2. Don’t bend your middle back:
    Many golfers don’t realize that they’re bending their middle back. Your spine should be as straight as it is when you’re standing upright. Only bend from the hips as mentioned in #1.
  3. Flex the knees slightly:
    Your knees play a large role in your overall posture and your swing. Many golfers bend their knees too much while others don’t bend them at all. Try flexing your knees only slightly so that they are directly over the balls of your feet. In doing so, you are allowing your weight to be evenly distributed to your arches instead of your heals and toes. Your backside should stick out slightly for this posture position to work.

A great way to improve your posture before you hit the links is to practice at home. Stand in front of a mirror and work on your posture. Examine your form every day and eventually it’ll become second nature. Your golf game will improve and you’ll be helping your body perform better.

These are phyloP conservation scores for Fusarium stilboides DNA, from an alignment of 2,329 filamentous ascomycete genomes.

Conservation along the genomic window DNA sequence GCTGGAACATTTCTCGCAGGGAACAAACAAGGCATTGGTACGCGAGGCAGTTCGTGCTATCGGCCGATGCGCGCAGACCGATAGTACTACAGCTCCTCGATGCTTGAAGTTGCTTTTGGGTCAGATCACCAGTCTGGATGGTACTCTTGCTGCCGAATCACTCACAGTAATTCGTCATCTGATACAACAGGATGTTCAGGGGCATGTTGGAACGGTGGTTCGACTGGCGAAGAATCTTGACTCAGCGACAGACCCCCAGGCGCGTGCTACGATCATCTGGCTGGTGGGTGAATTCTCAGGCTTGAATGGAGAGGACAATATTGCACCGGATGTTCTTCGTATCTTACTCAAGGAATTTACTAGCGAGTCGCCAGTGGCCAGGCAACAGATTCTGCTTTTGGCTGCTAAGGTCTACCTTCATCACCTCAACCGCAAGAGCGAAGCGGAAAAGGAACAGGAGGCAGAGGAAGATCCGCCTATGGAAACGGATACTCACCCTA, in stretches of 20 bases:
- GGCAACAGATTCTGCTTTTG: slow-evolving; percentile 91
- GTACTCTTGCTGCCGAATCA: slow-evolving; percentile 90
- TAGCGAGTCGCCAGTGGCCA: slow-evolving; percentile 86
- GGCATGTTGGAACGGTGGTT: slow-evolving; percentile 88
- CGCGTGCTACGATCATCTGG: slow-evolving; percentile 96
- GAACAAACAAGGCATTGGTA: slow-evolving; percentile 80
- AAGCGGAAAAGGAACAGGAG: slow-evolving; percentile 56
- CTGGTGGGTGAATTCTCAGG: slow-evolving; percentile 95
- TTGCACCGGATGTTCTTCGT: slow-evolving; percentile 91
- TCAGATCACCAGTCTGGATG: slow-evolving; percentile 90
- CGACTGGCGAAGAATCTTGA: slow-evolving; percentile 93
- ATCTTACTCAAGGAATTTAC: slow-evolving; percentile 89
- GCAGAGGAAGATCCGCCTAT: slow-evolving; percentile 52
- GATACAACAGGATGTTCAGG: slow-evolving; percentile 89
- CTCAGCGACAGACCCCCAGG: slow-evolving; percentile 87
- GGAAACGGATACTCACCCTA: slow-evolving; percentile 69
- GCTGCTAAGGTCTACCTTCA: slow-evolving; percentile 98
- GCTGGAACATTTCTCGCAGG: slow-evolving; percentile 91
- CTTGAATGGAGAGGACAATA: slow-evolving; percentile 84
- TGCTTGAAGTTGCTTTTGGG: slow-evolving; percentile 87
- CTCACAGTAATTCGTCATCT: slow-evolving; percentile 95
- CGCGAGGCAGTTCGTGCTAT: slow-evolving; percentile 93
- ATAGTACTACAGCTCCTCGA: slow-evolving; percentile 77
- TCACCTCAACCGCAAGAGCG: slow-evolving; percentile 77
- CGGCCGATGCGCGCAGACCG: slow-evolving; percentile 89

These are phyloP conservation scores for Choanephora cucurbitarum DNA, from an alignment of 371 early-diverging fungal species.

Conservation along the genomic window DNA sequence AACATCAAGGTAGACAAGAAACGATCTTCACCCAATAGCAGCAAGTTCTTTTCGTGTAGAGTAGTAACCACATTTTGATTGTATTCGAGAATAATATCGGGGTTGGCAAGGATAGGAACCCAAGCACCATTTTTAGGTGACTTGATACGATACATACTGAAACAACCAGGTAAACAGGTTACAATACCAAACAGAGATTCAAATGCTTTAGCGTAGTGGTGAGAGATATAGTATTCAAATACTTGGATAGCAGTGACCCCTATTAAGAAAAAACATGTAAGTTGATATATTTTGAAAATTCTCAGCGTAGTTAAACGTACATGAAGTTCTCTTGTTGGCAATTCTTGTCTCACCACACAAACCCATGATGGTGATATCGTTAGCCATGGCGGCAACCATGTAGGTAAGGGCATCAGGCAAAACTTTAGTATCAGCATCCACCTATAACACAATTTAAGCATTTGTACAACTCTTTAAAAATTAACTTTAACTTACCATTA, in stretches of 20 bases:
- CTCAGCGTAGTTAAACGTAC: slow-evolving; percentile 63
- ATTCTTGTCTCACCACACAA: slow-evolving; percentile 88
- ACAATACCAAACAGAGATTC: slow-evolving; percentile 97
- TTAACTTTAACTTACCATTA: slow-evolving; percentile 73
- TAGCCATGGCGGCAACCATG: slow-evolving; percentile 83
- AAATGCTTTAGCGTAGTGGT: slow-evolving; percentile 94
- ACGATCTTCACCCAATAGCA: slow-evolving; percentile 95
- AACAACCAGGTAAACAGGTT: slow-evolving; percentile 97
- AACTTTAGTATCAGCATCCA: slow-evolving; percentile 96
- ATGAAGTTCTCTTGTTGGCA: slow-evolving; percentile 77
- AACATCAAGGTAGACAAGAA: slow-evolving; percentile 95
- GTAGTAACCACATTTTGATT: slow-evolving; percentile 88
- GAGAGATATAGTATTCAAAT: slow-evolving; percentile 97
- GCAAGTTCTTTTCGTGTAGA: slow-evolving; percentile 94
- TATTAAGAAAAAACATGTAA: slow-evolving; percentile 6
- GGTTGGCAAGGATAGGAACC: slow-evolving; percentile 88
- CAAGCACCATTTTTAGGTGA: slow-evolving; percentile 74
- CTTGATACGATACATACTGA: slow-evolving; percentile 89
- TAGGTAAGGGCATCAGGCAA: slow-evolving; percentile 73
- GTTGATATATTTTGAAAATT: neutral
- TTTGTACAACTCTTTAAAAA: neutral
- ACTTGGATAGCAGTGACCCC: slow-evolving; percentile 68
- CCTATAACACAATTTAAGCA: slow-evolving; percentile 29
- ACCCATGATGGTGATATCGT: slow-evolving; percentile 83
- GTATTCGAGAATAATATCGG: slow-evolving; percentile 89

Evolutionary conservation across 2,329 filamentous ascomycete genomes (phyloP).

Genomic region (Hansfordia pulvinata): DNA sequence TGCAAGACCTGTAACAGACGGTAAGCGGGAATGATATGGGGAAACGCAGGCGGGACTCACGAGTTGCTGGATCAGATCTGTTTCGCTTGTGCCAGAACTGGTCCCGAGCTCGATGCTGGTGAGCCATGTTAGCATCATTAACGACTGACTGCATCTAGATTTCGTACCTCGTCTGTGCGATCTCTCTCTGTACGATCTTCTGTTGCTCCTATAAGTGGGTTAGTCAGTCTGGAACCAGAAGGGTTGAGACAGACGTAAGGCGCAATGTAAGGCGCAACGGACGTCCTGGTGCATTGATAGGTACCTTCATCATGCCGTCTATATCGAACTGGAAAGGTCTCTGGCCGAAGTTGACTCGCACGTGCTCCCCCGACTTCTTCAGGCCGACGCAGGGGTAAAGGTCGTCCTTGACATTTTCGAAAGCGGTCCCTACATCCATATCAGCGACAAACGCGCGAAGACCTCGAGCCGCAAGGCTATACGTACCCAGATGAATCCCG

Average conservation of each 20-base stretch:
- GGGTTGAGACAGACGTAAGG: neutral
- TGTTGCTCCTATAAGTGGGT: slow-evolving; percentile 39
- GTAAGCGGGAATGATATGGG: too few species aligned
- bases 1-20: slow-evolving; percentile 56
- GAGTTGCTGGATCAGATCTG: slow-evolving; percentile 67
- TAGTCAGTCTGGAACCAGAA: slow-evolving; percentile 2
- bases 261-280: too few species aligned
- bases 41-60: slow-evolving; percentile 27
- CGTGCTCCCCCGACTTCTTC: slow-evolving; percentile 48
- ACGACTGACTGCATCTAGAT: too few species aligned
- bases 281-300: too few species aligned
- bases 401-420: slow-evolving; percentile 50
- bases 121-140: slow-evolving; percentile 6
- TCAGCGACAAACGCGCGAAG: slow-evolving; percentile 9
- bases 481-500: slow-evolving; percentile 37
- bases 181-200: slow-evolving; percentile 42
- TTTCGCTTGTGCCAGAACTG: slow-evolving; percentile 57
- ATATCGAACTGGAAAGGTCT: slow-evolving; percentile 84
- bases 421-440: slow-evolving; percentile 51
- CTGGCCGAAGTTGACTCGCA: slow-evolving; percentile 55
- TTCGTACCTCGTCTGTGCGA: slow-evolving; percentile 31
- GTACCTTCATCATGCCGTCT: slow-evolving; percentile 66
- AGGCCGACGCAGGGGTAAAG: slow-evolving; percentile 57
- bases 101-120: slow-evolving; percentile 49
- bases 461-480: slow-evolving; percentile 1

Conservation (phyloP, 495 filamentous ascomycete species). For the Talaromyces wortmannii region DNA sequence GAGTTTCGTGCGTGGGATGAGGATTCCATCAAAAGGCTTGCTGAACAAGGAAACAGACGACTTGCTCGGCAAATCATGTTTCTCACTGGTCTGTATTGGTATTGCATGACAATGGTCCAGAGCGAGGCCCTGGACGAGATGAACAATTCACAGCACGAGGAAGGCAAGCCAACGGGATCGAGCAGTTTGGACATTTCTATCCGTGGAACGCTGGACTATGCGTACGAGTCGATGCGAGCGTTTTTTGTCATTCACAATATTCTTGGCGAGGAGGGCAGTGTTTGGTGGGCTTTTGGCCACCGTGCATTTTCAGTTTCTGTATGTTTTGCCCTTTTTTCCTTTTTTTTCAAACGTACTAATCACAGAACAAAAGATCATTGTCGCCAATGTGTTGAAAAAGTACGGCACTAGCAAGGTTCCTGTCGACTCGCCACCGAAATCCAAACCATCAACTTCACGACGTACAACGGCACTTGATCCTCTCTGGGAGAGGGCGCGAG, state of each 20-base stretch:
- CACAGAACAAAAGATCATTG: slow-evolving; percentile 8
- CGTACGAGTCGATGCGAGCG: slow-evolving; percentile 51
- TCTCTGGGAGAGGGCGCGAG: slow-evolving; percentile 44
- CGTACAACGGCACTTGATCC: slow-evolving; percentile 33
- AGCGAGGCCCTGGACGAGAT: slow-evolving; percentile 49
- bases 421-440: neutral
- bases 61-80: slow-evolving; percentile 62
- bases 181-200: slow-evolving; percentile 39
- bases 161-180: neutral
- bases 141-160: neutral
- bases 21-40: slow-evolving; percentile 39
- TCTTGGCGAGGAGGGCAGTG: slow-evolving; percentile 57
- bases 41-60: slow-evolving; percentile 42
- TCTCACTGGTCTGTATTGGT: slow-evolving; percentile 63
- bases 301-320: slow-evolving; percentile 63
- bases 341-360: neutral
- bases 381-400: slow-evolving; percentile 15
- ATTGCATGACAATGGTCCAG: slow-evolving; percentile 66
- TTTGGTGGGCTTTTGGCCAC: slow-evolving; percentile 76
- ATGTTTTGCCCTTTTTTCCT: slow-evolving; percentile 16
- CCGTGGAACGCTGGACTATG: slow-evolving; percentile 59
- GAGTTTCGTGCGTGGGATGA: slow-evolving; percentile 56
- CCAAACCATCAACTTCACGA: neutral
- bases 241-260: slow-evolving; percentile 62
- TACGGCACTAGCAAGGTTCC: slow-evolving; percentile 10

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With Tina Ziebart, Dr. Jason Lemieux discusses a very common concern amongst patients and people alike – elbow pain, such as tennis or golfers elbow.

If you are experiencing elbow pain, there is a whole host of issues that may be related to the reason, such as neck or shoulder issues, poor range of motion and inefficient energy transfers. Dr. Together, Dr. Lemieux and Tina take you through some tactics and exercises so that these injuries can be prevented.

In the following video, Dr. Jason Lemieux discusses tactics on how to relieve elbow pain.